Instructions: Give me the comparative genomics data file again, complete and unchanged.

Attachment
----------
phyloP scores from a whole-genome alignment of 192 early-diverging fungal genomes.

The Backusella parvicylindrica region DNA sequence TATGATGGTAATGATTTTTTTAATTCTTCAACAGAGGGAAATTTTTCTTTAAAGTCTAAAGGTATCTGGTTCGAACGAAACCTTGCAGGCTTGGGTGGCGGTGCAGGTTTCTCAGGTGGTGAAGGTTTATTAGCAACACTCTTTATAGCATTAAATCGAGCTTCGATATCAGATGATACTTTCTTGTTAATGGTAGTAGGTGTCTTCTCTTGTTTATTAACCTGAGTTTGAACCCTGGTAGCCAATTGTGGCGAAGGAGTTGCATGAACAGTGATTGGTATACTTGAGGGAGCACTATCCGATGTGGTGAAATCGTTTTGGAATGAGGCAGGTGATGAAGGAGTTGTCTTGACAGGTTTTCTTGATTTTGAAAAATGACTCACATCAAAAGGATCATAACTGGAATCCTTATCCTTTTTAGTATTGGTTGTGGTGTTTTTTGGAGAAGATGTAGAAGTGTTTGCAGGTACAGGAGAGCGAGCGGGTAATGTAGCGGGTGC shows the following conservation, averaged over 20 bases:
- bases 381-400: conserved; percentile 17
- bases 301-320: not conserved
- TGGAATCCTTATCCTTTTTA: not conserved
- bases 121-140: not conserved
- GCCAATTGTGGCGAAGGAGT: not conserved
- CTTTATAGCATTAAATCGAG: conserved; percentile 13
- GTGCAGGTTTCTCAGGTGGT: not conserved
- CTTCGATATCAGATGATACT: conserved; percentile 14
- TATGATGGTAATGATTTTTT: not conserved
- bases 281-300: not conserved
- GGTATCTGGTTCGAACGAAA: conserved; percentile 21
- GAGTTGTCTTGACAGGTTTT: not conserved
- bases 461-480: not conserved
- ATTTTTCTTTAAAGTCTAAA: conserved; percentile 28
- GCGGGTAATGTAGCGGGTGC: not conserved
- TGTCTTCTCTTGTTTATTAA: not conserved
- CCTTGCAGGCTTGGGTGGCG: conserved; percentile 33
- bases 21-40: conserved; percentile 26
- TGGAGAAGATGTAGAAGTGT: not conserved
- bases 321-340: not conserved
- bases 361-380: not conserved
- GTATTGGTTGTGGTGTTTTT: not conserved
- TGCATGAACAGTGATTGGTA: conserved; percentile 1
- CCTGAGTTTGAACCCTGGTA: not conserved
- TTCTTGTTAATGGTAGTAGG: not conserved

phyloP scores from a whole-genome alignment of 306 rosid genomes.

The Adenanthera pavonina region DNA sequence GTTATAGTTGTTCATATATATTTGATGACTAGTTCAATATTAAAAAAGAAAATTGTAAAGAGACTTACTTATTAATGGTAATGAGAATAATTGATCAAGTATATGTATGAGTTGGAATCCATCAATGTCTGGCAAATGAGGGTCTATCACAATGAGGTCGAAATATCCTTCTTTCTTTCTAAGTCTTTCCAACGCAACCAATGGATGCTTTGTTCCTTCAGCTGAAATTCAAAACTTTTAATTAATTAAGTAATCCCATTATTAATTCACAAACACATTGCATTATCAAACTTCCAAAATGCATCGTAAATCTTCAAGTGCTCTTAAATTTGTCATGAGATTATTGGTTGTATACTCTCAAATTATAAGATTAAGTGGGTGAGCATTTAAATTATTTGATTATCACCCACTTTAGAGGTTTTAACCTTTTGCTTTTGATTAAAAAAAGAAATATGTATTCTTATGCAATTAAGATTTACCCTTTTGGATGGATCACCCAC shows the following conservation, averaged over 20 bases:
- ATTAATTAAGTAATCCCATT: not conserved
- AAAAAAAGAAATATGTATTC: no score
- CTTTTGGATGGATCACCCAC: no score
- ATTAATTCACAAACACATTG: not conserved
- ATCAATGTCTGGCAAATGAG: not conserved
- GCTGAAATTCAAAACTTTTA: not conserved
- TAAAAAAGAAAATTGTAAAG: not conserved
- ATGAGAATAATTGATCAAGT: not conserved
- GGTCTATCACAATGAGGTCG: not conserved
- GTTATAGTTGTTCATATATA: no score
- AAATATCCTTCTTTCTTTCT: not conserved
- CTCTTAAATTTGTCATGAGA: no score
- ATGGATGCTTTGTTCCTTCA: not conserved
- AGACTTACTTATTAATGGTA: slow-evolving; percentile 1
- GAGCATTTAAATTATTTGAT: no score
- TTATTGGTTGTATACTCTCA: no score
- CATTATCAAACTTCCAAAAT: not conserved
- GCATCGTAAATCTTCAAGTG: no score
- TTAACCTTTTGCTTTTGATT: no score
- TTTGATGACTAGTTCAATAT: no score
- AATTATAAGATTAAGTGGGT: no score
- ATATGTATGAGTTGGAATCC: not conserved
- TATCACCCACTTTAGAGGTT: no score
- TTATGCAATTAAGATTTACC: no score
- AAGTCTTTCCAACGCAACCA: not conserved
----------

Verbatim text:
phyloP scores from a whole-genome alignment of 192 early-diverging fungal genomes.

The Backusella parvicylindrica region DNA sequence TATGATGGTAATGATTTTTTTAATTCTTCAACAGAGGGAAATTTTTCTTTAAAGTCTAAAGGTATCTGGTTCGAACGAAACCTTGCAGGCTTGGGTGGCGGTGCAGGTTTCTCAGGTGGTGAAGGTTTATTAGCAACACTCTTTATAGCATTAAATCGAGCTTCGATATCAGATGATACTTTCTTGTTAATGGTAGTAGGTGTCTTCTCTTGTTTATTAACCTGAGTTTGAACCCTGGTAGCCAATTGTGGCGAAGGAGTTGCATGAACAGTGATTGGTATACTTGAGGGAGCACTATCCGATGTGGTGAAATCGTTTTGGAATGAGGCAGGTGATGAAGGAGTTGTCTTGACAGGTTTTCTTGATTTTGAAAAATGACTCACATCAAAAGGATCATAACTGGAATCCTTATCCTTTTTAGTATTGGTTGTGGTGTTTTTTGGAGAAGATGTAGAAGTGTTTGCAGGTACAGGAGAGCGAGCGGGTAATGTAGCGGGTGC shows the following conservation, averaged over 20 bases:
- bases 381-400: conserved; percentile 17
- bases 301-320: not conserved
- TGGAATCCTTATCCTTTTTA: not conserved
- bases 121-140: not conserved
- GCCAATTGTGGCGAAGGAGT: not conserved
- CTTTATAGCATTAAATCGAG: conserved; percentile 13
- GTGCAGGTTTCTCAGGTGGT: not conserved
- CTTCGATATCAGATGATACT: conserved; percentile 14
- TATGATGGTAATGATTTTTT: not conserved
- bases 281-300: not conserved
- GGTATCTGGTTCGAACGAAA: conserved; percentile 21
- GAGTTGTCTTGACAGGTTTT: not conserved
- bases 461-480: not conserved
- ATTTTTCTTTAAAGTCTAAA: conserved; percentile 28
- GCGGGTAATGTAGCGGGTGC: not conserved
- TGTCTTCTCTTGTTTATTAA: not conserved
- CCTTGCAGGCTTGGGTGGCG: conserved; percentile 33
- bases 21-40: conserved; percentile 26
- TGGAGAAGATGTAGAAGTGT: not conserved
- bases 321-340: not conserved
- bases 361-380: not conserved
- GTATTGGTTGTGGTGTTTTT: not conserved
- TGCATGAACAGTGATTGGTA: conserved; percentile 1
- CCTGAGTTTGAACCCTGGTA: not conserved
- TTCTTGTTAATGGTAGTAGG: not conserved

phyloP scores from a whole-genome alignment of 306 rosid genomes.

The Adenanthera pavonina region DNA sequence GTTATAGTTGTTCATATATATTTGATGACTAGTTCAATATTAAAAAAGAAAATTGTAAAGAGACTTACTTATTAATGGTAATGAGAATAATTGATCAAGTATATGTATGAGTTGGAATCCATCAATGTCTGGCAAATGAGGGTCTATCACAATGAGGTCGAAATATCCTTCTTTCTTTCTAAGTCTTTCCAACGCAACCAATGGATGCTTTGTTCCTTCAGCTGAAATTCAAAACTTTTAATTAATTAAGTAATCCCATTATTAATTCACAAACACATTGCATTATCAAACTTCCAAAATGCATCGTAAATCTTCAAGTGCTCTTAAATTTGTCATGAGATTATTGGTTGTATACTCTCAAATTATAAGATTAAGTGGGTGAGCATTTAAATTATTTGATTATCACCCACTTTAGAGGTTTTAACCTTTTGCTTTTGATTAAAAAAAGAAATATGTATTCTTATGCAATTAAGATTTACCCTTTTGGATGGATCACCCAC shows the following conservation, averaged over 20 bases:
- ATTAATTAAGTAATCCCATT: not conserved
- AAAAAAAGAAATATGTATTC: no score
- CTTTTGGATGGATCACCCAC: no score
- ATTAATTCACAAACACATTG: not conserved
- ATCAATGTCTGGCAAATGAG: not conserved
- GCTGAAATTCAAAACTTTTA: not conserved
- TAAAAAAGAAAATTGTAAAG: not conserved
- ATGAGAATAATTGATCAAGT: not conserved
- GGTCTATCACAATGAGGTCG: not conserved
- GTTATAGTTGTTCATATATA: no score
- AAATATCCTTCTTTCTTTCT: not conserved
- CTCTTAAATTTGTCATGAGA: no score
- ATGGATGCTTTGTTCCTTCA: not conserved
- AGACTTACTTATTAATGGTA: slow-evolving; percentile 1
- GAGCATTTAAATTATTTGAT: no score
- TTATTGGTTGTATACTCTCA: no score
- CATTATCAAACTTCCAAAAT: not conserved
- GCATCGTAAATCTTCAAGTG: no score
- TTAACCTTTTGCTTTTGATT: no score
- TTTGATGACTAGTTCAATAT: no score
- AATTATAAGATTAAGTGGGT: no score
- ATATGTATGAGTTGGAATCC: not conserved
- TATCACCCACTTTAGAGGTT: no score
- TTATGCAATTAAGATTTACC: no score
- AAGTCTTTCCAACGCAACCA: not conserved